SCN8A Encephalopathy


February 9th 2017, was the very first International SCN8A awareness day. It’s also the birthday of Shay Hammer, the first known SCN8A case. Her SCN8A mutation was discovered in 2011, just two weeks after her death.

So what is SCN8A?

For us, it’s being told our child likely wouldn’t survive to see his second birthday. It’s watching your child suffer through periods of hundreds of uncontrollable seizures a day. It’s seeing your child stop breathing and turn blue over and over and over again. It’s knowing that every car ride comes with the risk of choking, it’s multiple code blues, medically induced comas, repeated bone fractures without cause (9 in one year for Foster), kidney stones, chronic pain, feeding tubes, oxygen, suctioning, rescue meds and wheelchairs.
It’s spending 2-3 days every week in the hospital (we’re here now, day three this week) at baseline, just for your routine appointments and treatments. It’s neurologists, physiatrists, endocrinologists, nephrologists, urologists, cardiologists, pulmonologists (is that a word?) G.I. Doctors, hearing clinic, genetics doctors, surgery clinic, after surgery clinic, after surgery clinic, sleep clinic, oh ya the paediatrician, PT, OT, SLP and palliative care. To name a few.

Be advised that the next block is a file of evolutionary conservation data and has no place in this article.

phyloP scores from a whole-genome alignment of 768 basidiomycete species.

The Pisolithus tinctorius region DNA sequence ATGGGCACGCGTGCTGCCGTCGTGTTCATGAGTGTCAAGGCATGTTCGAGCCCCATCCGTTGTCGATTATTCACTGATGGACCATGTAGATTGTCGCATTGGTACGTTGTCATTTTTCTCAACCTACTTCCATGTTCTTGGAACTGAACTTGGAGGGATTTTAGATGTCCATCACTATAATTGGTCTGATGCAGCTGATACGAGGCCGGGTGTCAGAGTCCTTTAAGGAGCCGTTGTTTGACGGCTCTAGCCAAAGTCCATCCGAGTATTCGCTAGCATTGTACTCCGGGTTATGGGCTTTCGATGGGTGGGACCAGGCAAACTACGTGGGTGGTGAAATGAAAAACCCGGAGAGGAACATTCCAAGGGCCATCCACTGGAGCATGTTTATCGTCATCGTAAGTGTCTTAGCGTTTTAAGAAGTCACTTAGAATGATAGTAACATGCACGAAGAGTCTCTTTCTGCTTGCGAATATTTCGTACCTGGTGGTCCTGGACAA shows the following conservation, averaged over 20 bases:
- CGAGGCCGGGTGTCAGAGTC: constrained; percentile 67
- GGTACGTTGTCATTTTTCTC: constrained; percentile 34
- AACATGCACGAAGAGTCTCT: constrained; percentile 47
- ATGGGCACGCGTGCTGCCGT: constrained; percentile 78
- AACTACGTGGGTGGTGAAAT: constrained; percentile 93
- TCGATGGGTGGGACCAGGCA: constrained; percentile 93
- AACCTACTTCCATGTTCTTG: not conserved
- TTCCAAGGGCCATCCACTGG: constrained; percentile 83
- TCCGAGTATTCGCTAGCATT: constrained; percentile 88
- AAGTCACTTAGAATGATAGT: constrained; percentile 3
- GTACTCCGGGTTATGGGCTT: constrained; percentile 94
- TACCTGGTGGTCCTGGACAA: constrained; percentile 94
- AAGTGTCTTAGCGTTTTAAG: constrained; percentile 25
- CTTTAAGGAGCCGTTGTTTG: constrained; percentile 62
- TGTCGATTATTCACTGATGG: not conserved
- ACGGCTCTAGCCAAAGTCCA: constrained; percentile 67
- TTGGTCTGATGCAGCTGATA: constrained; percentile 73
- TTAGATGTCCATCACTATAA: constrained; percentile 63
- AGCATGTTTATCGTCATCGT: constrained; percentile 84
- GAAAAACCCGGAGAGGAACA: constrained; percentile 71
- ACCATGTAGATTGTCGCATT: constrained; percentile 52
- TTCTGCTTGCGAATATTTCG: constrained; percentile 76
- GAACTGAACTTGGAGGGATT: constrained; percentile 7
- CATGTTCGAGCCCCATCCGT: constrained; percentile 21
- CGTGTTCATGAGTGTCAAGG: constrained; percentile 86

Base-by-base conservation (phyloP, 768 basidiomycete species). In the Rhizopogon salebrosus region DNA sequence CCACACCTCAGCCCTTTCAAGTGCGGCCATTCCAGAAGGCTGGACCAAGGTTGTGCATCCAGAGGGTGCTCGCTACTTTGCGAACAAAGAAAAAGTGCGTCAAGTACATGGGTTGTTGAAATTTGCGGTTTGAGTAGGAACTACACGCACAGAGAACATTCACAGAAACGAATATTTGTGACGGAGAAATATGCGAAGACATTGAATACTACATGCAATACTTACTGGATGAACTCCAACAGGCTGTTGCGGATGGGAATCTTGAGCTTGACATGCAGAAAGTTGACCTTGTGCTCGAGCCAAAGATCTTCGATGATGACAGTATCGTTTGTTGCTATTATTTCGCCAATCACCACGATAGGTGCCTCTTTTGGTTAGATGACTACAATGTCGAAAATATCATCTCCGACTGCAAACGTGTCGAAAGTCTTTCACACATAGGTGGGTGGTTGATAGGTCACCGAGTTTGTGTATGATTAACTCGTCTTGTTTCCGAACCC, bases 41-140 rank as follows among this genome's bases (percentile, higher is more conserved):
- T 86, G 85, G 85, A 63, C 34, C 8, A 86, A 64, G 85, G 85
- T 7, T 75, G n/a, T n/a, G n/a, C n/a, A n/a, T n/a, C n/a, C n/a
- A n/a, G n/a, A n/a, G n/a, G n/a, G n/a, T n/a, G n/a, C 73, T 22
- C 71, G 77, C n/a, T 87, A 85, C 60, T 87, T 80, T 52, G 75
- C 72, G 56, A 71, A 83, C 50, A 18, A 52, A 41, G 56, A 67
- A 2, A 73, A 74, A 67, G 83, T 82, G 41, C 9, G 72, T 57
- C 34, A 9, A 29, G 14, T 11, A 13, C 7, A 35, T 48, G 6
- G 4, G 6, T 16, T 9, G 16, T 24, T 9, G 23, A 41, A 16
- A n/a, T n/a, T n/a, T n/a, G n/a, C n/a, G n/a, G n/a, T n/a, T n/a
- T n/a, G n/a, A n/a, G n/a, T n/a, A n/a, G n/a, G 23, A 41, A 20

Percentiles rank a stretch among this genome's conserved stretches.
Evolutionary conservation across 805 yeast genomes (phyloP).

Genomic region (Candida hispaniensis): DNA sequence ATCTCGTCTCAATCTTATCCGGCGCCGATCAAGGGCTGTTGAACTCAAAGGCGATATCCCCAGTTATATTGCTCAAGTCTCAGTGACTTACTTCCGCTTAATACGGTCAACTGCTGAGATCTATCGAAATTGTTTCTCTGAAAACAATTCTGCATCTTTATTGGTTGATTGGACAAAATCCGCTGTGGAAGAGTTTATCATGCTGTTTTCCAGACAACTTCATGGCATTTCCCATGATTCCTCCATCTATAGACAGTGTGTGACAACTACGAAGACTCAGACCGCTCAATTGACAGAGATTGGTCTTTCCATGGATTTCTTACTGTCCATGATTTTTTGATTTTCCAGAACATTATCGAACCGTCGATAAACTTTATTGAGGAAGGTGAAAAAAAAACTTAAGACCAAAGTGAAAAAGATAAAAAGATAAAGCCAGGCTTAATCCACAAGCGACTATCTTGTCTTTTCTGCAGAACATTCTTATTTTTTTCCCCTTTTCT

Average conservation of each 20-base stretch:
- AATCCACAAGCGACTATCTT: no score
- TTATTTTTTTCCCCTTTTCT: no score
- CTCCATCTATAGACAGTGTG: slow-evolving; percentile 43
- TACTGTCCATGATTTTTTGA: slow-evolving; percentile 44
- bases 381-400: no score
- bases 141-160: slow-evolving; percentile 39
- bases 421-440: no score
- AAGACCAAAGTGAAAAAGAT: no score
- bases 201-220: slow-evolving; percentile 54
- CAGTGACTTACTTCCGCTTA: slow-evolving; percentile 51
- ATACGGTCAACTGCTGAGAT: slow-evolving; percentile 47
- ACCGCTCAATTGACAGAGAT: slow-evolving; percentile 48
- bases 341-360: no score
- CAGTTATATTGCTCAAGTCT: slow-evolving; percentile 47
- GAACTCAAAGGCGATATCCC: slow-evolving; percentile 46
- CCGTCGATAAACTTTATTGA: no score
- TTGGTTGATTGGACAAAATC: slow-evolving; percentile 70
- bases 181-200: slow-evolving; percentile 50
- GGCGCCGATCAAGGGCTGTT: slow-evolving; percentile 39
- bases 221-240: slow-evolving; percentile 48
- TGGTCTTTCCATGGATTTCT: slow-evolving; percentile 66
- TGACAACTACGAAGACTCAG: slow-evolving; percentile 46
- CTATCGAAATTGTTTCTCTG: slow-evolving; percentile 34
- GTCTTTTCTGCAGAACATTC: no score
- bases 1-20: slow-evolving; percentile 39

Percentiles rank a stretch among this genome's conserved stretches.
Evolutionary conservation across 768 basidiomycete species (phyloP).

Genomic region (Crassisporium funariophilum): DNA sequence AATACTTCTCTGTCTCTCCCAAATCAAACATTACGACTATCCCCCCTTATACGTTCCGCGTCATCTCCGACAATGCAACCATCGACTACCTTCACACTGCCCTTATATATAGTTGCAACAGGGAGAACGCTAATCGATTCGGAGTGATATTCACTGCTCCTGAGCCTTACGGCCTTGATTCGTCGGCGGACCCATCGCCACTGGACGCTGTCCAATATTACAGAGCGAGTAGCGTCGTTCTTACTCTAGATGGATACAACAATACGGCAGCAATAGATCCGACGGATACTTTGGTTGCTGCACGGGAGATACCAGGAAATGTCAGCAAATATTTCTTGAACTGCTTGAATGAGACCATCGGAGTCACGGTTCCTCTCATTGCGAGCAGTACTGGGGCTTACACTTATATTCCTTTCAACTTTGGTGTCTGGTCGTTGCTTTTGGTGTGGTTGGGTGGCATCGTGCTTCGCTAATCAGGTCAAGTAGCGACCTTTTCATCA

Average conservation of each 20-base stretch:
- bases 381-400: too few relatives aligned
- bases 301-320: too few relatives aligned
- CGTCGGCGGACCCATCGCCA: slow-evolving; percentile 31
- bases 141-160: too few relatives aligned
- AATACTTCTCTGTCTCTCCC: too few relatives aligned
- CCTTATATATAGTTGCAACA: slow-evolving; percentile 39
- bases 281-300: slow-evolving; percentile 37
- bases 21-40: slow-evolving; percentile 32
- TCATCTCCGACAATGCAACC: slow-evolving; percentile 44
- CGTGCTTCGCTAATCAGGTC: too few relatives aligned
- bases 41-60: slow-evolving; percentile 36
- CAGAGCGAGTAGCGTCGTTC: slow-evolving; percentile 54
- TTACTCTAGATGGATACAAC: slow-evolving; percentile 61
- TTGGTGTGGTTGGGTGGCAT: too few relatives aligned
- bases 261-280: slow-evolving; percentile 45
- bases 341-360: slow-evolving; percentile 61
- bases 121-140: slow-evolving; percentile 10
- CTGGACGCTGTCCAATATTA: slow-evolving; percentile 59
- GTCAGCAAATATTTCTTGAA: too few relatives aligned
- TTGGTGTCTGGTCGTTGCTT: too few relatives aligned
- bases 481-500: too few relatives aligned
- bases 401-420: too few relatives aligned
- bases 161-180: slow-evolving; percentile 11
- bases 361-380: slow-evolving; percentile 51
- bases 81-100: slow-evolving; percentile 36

It’s being told, “we have no cure” “it’s minimally treatable at best, even from a comfort and quality of life standpoint” and “to expect you child will pass at some point in early childhood.” It’s saying goodnight 365 nights a year knowing that your child could be gone in the morning. It’s celebrating inchstones instead of milestones, like a first laugh at 3 years old. Then repeatedly losing all milestones (including that ridiculously photogenic smile) for weeks or months at a time.
That’s a lot! But our goal this first ever awareness day was much smaller, just to know that we exist, that these kids matter to us and they should matter to you 🙂




What I love the absolute most about this little boy of mine, is that he has suffered through some of the most unimaginable pain and experiences in his little life and yet there is not one, not one, conscious moment that he doesn’t beam.